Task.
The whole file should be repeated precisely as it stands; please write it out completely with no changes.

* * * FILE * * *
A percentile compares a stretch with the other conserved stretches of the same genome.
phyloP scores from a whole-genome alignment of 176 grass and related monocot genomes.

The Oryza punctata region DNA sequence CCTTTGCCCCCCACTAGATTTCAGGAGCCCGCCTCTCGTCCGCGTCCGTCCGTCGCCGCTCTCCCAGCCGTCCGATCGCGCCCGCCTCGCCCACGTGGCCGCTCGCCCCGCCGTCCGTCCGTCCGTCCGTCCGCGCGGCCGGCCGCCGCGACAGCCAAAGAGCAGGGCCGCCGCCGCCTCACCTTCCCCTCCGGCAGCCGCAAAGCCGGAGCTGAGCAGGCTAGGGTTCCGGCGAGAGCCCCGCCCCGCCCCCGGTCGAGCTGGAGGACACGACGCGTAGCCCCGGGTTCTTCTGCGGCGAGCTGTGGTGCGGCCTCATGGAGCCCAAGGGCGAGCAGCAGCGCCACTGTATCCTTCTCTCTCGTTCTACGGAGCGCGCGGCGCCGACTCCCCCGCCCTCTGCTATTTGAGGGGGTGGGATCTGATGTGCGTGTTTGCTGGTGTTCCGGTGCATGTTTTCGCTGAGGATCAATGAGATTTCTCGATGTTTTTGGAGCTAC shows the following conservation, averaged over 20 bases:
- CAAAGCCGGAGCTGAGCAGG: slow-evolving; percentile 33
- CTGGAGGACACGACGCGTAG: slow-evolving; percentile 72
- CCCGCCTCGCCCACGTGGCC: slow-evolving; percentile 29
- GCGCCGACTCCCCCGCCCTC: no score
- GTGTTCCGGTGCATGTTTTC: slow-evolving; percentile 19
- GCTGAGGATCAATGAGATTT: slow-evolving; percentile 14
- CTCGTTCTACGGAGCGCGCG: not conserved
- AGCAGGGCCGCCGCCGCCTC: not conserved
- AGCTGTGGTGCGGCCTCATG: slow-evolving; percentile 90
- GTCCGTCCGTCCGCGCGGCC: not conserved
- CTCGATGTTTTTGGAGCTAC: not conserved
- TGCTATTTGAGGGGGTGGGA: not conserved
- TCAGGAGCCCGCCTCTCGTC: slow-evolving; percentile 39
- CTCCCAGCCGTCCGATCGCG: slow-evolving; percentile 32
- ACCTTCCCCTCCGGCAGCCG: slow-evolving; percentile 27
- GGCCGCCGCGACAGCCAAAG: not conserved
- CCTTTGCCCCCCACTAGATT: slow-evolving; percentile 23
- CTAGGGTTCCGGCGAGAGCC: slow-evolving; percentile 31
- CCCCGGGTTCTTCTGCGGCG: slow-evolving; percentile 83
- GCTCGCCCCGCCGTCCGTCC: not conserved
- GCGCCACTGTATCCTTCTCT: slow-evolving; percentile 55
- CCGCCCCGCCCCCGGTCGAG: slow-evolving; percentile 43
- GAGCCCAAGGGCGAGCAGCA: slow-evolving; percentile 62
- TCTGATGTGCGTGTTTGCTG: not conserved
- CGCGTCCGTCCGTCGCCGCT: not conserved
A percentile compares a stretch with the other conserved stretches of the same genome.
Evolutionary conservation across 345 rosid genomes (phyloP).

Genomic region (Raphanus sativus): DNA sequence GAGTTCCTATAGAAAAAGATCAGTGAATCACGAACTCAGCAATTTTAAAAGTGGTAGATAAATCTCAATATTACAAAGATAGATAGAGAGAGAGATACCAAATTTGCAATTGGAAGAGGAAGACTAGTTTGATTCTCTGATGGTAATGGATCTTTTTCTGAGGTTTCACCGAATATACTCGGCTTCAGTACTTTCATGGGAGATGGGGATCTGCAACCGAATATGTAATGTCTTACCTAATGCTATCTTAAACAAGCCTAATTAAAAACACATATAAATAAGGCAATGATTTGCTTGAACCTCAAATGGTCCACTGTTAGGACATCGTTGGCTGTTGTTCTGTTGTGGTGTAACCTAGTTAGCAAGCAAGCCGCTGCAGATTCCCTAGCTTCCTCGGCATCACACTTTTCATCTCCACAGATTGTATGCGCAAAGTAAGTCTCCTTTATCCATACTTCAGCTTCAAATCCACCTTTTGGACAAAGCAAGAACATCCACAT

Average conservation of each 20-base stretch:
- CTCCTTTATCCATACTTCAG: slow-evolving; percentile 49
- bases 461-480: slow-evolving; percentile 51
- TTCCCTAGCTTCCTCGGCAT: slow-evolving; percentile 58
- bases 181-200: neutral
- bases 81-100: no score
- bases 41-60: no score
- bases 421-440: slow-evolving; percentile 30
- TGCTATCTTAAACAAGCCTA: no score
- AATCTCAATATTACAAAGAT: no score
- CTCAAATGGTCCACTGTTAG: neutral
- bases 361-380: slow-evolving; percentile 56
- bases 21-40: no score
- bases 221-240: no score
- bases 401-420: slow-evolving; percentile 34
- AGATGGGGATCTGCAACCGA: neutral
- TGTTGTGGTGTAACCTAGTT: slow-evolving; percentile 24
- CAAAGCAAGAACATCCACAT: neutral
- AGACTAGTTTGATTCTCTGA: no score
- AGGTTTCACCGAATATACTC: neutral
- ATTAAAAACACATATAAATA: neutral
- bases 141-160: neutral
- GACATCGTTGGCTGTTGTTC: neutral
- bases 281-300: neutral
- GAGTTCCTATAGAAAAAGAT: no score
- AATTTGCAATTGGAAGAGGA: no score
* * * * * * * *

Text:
A percentile compares a stretch with the other conserved stretches of the same genome.
phyloP scores from a whole-genome alignment of 176 grass and related monocot genomes.

The Oryza punctata region DNA sequence CCTTTGCCCCCCACTAGATTTCAGGAGCCCGCCTCTCGTCCGCGTCCGTCCGTCGCCGCTCTCCCAGCCGTCCGATCGCGCCCGCCTCGCCCACGTGGCCGCTCGCCCCGCCGTCCGTCCGTCCGTCCGTCCGCGCGGCCGGCCGCCGCGACAGCCAAAGAGCAGGGCCGCCGCCGCCTCACCTTCCCCTCCGGCAGCCGCAAAGCCGGAGCTGAGCAGGCTAGGGTTCCGGCGAGAGCCCCGCCCCGCCCCCGGTCGAGCTGGAGGACACGACGCGTAGCCCCGGGTTCTTCTGCGGCGAGCTGTGGTGCGGCCTCATGGAGCCCAAGGGCGAGCAGCAGCGCCACTGTATCCTTCTCTCTCGTTCTACGGAGCGCGCGGCGCCGACTCCCCCGCCCTCTGCTATTTGAGGGGGTGGGATCTGATGTGCGTGTTTGCTGGTGTTCCGGTGCATGTTTTCGCTGAGGATCAATGAGATTTCTCGATGTTTTTGGAGCTAC shows the following conservation, averaged over 20 bases:
- CAAAGCCGGAGCTGAGCAGG: slow-evolving; percentile 33
- CTGGAGGACACGACGCGTAG: slow-evolving; percentile 72
- CCCGCCTCGCCCACGTGGCC: slow-evolving; percentile 29
- GCGCCGACTCCCCCGCCCTC: no score
- GTGTTCCGGTGCATGTTTTC: slow-evolving; percentile 19
- GCTGAGGATCAATGAGATTT: slow-evolving; percentile 14
- CTCGTTCTACGGAGCGCGCG: not conserved
- AGCAGGGCCGCCGCCGCCTC: not conserved
- AGCTGTGGTGCGGCCTCATG: slow-evolving; percentile 90
- GTCCGTCCGTCCGCGCGGCC: not conserved
- CTCGATGTTTTTGGAGCTAC: not conserved
- TGCTATTTGAGGGGGTGGGA: not conserved
- TCAGGAGCCCGCCTCTCGTC: slow-evolving; percentile 39
- CTCCCAGCCGTCCGATCGCG: slow-evolving; percentile 32
- ACCTTCCCCTCCGGCAGCCG: slow-evolving; percentile 27
- GGCCGCCGCGACAGCCAAAG: not conserved
- CCTTTGCCCCCCACTAGATT: slow-evolving; percentile 23
- CTAGGGTTCCGGCGAGAGCC: slow-evolving; percentile 31
- CCCCGGGTTCTTCTGCGGCG: slow-evolving; percentile 83
- GCTCGCCCCGCCGTCCGTCC: not conserved
- GCGCCACTGTATCCTTCTCT: slow-evolving; percentile 55
- CCGCCCCGCCCCCGGTCGAG: slow-evolving; percentile 43
- GAGCCCAAGGGCGAGCAGCA: slow-evolving; percentile 62
- TCTGATGTGCGTGTTTGCTG: not conserved
- CGCGTCCGTCCGTCGCCGCT: not conserved
A percentile compares a stretch with the other conserved stretches of the same genome.
Evolutionary conservation across 345 rosid genomes (phyloP).

Genomic region (Raphanus sativus): DNA sequence GAGTTCCTATAGAAAAAGATCAGTGAATCACGAACTCAGCAATTTTAAAAGTGGTAGATAAATCTCAATATTACAAAGATAGATAGAGAGAGAGATACCAAATTTGCAATTGGAAGAGGAAGACTAGTTTGATTCTCTGATGGTAATGGATCTTTTTCTGAGGTTTCACCGAATATACTCGGCTTCAGTACTTTCATGGGAGATGGGGATCTGCAACCGAATATGTAATGTCTTACCTAATGCTATCTTAAACAAGCCTAATTAAAAACACATATAAATAAGGCAATGATTTGCTTGAACCTCAAATGGTCCACTGTTAGGACATCGTTGGCTGTTGTTCTGTTGTGGTGTAACCTAGTTAGCAAGCAAGCCGCTGCAGATTCCCTAGCTTCCTCGGCATCACACTTTTCATCTCCACAGATTGTATGCGCAAAGTAAGTCTCCTTTATCCATACTTCAGCTTCAAATCCACCTTTTGGACAAAGCAAGAACATCCACAT

Average conservation of each 20-base stretch:
- CTCCTTTATCCATACTTCAG: slow-evolving; percentile 49
- bases 461-480: slow-evolving; percentile 51
- TTCCCTAGCTTCCTCGGCAT: slow-evolving; percentile 58
- bases 181-200: neutral
- bases 81-100: no score
- bases 41-60: no score
- bases 421-440: slow-evolving; percentile 30
- TGCTATCTTAAACAAGCCTA: no score
- AATCTCAATATTACAAAGAT: no score
- CTCAAATGGTCCACTGTTAG: neutral
- bases 361-380: slow-evolving; percentile 56
- bases 21-40: no score
- bases 221-240: no score
- bases 401-420: slow-evolving; percentile 34
- AGATGGGGATCTGCAACCGA: neutral
- TGTTGTGGTGTAACCTAGTT: slow-evolving; percentile 24
- CAAAGCAAGAACATCCACAT: neutral
- AGACTAGTTTGATTCTCTGA: no score
- AGGTTTCACCGAATATACTC: neutral
- ATTAAAAACACATATAAATA: neutral
- bases 141-160: neutral
- GACATCGTTGGCTGTTGTTC: neutral
- bases 281-300: neutral
- GAGTTCCTATAGAAAAAGAT: no score
- AATTTGCAATTGGAAGAGGA: no score